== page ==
Gender reassignment discrimination update

20 Sep 2017 By Enrique Garcia

Enrique Garcia rounds up the latest developments and offers tips on how employers can avoid claims

In the UK, section 7 of the Equality Act 2010 protects anyone who is transgender or planning to undergo gender reassignment. The World Health Organization recognises gender dysphoria or gender identity disorder as a psychiatric disorder. Accordingly, transexualism is defined as: ‘A desire to live and be accepted as a member of the opposite sex, usually accompanied by a sense of discomfort with, or inappropriateness of, one’s anatomic sex and a wish to have surgery and hormonal treatment to make one’s body as congruent as possible with one’s preferred sex.’

For legal purposes, this is called gender reassignment and the law has identified and accepted four main stages of gender reassignment:

  1. Psychiatric assessment
  2. Hormonal treatment
  3. A period of living as a member of the opposite sex, known as the ‘real-life test’
  4. Gender reassignment surgery where this is suitable

The law protects employees at all stages from:

  • Direct discrimination
  • Indirect discrimination
  • Harassment
  • Victimisation

There is an additional protection relating to absences for those employees who are proposing to undergo, currently undergoing or have undergone gender reassignment. However, this is not like pregnancy-related absences where an employee is automatically entitled to have such absences disregarded. For those seeking protection for gender reassignment, the additional protection prevents less favourable treatment because the absence relates to gender reassignment. This involves a comparator and is therefore not automatic.

For example, if employee A is dismissed for 10 absences and employee B is dismissed for 10 absences but five of those absences relate to gender reassignment, then employee B may struggle to bring a claim. Employee B has not been treated less favourably than employee A because they have both been dismissed for having 10 absences. However, the employer must show that it is reasonable to treat employee B no less favourably than employee A, which is a low test for an employer to pass. In real terms that means an employer must show why they haven’t given special treatment for gender reassignment absences and they must show that their justification is reasonable.

Avoiding claims

Some practical steps that employers can take include ensuring that employees are able to wear clothes appropriate to their expressed gender and allowing them to use toilet facilities appropriate to their expressed gender.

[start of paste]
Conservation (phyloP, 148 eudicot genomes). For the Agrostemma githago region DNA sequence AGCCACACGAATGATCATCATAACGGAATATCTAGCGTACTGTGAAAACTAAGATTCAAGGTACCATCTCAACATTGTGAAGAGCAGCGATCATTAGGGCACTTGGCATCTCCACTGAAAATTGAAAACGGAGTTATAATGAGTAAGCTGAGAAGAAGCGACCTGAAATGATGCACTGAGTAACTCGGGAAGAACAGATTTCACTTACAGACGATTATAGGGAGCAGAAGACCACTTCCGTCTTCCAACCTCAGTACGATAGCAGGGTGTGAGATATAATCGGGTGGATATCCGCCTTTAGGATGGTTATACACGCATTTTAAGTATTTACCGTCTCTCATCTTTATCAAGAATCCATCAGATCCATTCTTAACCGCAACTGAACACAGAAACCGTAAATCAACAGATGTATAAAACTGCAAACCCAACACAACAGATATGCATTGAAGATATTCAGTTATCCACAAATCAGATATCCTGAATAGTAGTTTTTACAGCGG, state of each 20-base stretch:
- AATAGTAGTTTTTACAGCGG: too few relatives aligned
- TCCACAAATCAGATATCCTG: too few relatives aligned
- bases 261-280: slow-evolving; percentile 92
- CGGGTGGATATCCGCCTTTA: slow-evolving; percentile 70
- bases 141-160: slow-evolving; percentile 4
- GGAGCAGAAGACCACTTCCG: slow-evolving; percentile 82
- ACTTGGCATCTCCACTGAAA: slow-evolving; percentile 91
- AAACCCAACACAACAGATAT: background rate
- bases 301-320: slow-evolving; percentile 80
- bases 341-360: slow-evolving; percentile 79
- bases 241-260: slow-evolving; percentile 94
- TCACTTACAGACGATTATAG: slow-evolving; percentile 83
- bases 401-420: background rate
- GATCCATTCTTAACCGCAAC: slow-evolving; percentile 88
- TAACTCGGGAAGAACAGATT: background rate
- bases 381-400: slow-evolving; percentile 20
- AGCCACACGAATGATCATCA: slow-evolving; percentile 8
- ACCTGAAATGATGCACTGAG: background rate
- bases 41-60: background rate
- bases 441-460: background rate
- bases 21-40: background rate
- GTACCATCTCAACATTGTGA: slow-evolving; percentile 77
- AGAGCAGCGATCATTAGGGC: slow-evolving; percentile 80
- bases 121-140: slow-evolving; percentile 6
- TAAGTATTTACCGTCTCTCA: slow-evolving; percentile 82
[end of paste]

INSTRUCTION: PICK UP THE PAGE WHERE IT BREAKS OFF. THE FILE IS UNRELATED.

These steps are particularly important when the employee enters the real-life test stage of gender reassignment. There is no set date or stage during the reassignment process when a person’s gender changes and each person will find it appropriate at different stages in the process to use facilities for their expressed gender. Employers and employees should work together to find an appropriate transition process, taking into account the stage of treatment reached, together with the employee’s own assessment and presentation to the world of their expressed gender. Some may do this fairly early in the process; others may prefer to do it later on.

Case law

Case law has changed very little since the introduction of Equality Act. There have been no real game-changing or landmark cases since Bisson v Condor Ferries in 2016. The tribunal in this case upheld a claim of direct discrimination by a transgender passenger against the cross-channel ferry company that had advised her to use the disabled toilet when she asked which facilities to use. Toilet signs with the words ‘ladies’ and ‘gents’ were also found to indirectly discriminate against transgender customers, and so the tribunal ordered the company to use symbols instead of words on its toilet signs. The case was heard in the Channel Islands and does not affect UK law but may serve as good guidance for employers.

This lack of recent case law is good news as it shows an acceptance of gender reassignment in society and the protection that transgender people are given by the courts. It means the law on gender reassignment is well understood and, while disputes remain, the courts are enforcing the law without errors requiring lengthy appeals to enforce rights. The groundbreaking rulings of P v S and Cornwall County Council in 1996 and Croft v Royal Mail Group in 2003 remain in full force and are the prevalent pieces of litigation in gender reassignment law, even though they pre-date the updated protections of the Equality Act.

Enrique Garcia is an employment law consultant and advocate with ELAS

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